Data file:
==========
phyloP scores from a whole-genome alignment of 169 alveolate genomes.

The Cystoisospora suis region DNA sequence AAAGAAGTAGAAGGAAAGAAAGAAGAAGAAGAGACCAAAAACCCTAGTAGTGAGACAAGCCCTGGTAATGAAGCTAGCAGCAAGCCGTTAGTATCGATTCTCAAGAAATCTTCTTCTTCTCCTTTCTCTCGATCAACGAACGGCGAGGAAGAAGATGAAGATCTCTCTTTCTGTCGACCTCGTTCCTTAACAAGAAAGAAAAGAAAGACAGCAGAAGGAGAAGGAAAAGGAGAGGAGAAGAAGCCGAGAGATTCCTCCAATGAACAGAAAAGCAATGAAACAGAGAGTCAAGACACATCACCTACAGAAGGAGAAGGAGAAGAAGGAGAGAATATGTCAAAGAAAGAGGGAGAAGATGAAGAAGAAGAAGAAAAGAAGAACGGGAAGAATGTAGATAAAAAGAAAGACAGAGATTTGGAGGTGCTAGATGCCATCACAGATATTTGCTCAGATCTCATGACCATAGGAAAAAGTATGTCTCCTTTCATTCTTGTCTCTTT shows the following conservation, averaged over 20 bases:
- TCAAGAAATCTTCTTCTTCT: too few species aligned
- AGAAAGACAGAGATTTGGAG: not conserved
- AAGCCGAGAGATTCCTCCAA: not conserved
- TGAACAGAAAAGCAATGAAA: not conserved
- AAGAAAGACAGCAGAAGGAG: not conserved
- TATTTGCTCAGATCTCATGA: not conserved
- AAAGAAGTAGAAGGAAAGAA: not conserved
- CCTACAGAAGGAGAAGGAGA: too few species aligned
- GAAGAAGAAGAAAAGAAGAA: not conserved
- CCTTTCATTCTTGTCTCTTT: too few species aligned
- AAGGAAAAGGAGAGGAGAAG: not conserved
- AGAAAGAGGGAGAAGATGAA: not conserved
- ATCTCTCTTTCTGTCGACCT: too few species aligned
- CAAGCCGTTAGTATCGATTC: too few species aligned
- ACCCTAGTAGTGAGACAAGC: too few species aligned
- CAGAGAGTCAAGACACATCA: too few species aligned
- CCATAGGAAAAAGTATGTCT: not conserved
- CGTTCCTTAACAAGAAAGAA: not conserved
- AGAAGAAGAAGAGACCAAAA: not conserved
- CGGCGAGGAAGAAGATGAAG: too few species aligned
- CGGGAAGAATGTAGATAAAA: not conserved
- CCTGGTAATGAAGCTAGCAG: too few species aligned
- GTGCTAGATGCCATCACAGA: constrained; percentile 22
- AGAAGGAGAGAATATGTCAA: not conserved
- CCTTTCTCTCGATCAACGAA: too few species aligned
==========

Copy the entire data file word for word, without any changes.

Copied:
phyloP scores from a whole-genome alignment of 169 alveolate genomes.

The Cystoisospora suis region DNA sequence AAAGAAGTAGAAGGAAAGAAAGAAGAAGAAGAGACCAAAAACCCTAGTAGTGAGACAAGCCCTGGTAATGAAGCTAGCAGCAAGCCGTTAGTATCGATTCTCAAGAAATCTTCTTCTTCTCCTTTCTCTCGATCAACGAACGGCGAGGAAGAAGATGAAGATCTCTCTTTCTGTCGACCTCGTTCCTTAACAAGAAAGAAAAGAAAGACAGCAGAAGGAGAAGGAAAAGGAGAGGAGAAGAAGCCGAGAGATTCCTCCAATGAACAGAAAAGCAATGAAACAGAGAGTCAAGACACATCACCTACAGAAGGAGAAGGAGAAGAAGGAGAGAATATGTCAAAGAAAGAGGGAGAAGATGAAGAAGAAGAAGAAAAGAAGAACGGGAAGAATGTAGATAAAAAGAAAGACAGAGATTTGGAGGTGCTAGATGCCATCACAGATATTTGCTCAGATCTCATGACCATAGGAAAAAGTATGTCTCCTTTCATTCTTGTCTCTTT shows the following conservation, averaged over 20 bases:
- TCAAGAAATCTTCTTCTTCT: too few species aligned
- AGAAAGACAGAGATTTGGAG: not conserved
- AAGCCGAGAGATTCCTCCAA: not conserved
- TGAACAGAAAAGCAATGAAA: not conserved
- AAGAAAGACAGCAGAAGGAG: not conserved
- TATTTGCTCAGATCTCATGA: not conserved
- AAAGAAGTAGAAGGAAAGAA: not conserved
- CCTACAGAAGGAGAAGGAGA: too few species aligned
- GAAGAAGAAGAAAAGAAGAA: not conserved
- CCTTTCATTCTTGTCTCTTT: too few species aligned
- AAGGAAAAGGAGAGGAGAAG: not conserved
- AGAAAGAGGGAGAAGATGAA: not conserved
- ATCTCTCTTTCTGTCGACCT: too few species aligned
- CAAGCCGTTAGTATCGATTC: too few species aligned
- ACCCTAGTAGTGAGACAAGC: too few species aligned
- CAGAGAGTCAAGACACATCA: too few species aligned
- CCATAGGAAAAAGTATGTCT: not conserved
- CGTTCCTTAACAAGAAAGAA: not conserved
- AGAAGAAGAAGAGACCAAAA: not conserved
- CGGCGAGGAAGAAGATGAAG: too few species aligned
- CGGGAAGAATGTAGATAAAA: not conserved
- CCTGGTAATGAAGCTAGCAG: too few species aligned
- GTGCTAGATGCCATCACAGA: constrained; percentile 22
- AGAAGGAGAGAATATGTCAA: not conserved
- CCTTTCTCTCGATCAACGAA: too few species aligned